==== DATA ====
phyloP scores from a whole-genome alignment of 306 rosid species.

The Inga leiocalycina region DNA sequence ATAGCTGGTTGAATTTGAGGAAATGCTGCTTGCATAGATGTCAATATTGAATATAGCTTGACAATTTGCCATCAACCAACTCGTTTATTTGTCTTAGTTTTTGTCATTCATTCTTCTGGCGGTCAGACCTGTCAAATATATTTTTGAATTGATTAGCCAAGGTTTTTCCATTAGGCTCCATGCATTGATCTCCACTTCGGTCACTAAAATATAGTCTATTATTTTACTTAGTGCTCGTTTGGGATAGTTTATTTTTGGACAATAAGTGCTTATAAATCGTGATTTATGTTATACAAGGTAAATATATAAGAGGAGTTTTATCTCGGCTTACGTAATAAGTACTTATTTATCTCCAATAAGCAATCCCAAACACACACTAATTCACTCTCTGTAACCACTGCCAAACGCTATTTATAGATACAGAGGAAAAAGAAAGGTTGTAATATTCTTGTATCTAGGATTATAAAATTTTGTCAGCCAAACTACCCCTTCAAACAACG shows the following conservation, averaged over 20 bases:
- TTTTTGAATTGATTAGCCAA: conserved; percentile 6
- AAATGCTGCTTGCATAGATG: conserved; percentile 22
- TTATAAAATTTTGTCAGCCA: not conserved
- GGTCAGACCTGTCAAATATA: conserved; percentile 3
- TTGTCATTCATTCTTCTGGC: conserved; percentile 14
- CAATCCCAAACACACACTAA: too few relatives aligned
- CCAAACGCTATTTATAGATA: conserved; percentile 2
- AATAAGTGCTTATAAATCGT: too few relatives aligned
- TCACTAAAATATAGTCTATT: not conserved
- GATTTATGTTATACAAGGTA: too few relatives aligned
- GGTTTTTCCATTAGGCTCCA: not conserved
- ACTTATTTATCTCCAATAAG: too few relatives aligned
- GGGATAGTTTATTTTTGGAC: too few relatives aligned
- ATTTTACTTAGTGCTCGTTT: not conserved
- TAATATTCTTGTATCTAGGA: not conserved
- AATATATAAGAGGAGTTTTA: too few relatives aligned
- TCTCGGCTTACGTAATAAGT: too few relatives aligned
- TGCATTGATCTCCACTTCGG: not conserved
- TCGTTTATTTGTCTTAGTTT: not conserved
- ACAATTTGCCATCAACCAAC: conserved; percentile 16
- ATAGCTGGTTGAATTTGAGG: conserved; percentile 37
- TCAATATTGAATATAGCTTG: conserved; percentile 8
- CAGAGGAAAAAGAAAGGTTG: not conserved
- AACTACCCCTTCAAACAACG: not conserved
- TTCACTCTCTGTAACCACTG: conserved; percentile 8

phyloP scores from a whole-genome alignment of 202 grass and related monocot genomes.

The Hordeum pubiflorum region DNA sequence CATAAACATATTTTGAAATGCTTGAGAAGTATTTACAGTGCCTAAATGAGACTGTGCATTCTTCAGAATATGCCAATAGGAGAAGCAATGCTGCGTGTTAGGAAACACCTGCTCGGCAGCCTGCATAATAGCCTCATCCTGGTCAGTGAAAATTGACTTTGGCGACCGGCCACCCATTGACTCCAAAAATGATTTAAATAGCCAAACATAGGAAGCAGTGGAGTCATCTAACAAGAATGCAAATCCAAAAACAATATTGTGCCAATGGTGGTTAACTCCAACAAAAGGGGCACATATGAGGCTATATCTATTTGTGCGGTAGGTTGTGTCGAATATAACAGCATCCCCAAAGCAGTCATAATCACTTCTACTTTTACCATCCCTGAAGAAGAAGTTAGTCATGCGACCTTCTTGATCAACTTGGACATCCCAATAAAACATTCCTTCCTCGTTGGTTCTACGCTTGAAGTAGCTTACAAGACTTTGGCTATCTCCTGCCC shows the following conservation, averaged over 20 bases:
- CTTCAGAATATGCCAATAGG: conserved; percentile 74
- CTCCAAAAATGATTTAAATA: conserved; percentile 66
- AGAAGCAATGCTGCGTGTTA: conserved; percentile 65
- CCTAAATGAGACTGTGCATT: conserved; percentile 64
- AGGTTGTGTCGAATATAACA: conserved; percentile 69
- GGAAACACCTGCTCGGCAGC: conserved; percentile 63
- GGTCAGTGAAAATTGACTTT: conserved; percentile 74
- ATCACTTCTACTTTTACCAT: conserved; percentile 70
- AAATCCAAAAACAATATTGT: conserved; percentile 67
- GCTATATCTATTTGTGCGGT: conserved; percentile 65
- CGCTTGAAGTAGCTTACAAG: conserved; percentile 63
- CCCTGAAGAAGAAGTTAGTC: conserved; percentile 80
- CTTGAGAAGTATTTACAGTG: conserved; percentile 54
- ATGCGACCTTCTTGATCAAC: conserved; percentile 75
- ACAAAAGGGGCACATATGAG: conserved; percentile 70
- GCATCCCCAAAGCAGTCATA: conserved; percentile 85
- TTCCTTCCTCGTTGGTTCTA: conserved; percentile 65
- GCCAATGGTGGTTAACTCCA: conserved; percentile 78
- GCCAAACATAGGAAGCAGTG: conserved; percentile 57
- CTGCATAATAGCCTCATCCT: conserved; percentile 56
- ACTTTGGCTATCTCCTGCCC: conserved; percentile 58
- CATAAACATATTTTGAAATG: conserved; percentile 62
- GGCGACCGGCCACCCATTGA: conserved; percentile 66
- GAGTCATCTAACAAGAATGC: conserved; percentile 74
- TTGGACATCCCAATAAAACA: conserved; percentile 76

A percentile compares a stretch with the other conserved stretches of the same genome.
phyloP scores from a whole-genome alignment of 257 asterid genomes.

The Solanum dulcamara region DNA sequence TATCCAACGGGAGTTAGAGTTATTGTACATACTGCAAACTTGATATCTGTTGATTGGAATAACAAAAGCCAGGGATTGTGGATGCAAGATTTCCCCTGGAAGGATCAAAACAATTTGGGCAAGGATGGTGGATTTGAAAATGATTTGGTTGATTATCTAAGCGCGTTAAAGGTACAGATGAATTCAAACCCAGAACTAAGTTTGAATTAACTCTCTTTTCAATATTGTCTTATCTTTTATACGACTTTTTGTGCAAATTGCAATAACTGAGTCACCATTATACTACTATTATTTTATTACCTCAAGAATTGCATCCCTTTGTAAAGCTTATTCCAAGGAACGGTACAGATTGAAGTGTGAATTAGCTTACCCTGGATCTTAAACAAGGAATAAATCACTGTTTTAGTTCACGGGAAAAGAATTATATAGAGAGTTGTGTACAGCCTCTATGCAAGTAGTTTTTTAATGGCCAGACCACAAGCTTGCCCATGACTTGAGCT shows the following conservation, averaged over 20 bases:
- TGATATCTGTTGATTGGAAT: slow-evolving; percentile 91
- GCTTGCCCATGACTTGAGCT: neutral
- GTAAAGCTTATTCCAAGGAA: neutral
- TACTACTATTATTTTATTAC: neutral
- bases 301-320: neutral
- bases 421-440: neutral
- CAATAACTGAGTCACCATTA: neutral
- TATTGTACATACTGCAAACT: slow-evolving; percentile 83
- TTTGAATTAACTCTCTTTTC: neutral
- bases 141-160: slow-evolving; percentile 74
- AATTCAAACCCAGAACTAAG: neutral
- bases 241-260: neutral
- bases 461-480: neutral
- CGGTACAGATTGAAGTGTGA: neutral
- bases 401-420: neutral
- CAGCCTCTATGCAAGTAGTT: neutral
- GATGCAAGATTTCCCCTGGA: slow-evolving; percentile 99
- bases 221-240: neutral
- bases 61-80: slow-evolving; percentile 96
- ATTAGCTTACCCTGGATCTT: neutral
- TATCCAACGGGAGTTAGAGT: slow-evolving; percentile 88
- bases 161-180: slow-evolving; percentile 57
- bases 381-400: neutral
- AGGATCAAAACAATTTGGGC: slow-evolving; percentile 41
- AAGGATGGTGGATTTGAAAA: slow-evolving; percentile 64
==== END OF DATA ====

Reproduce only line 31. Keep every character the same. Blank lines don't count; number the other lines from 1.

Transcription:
- CTCCAAAAATGATTTAAATA: conserved; percentile 66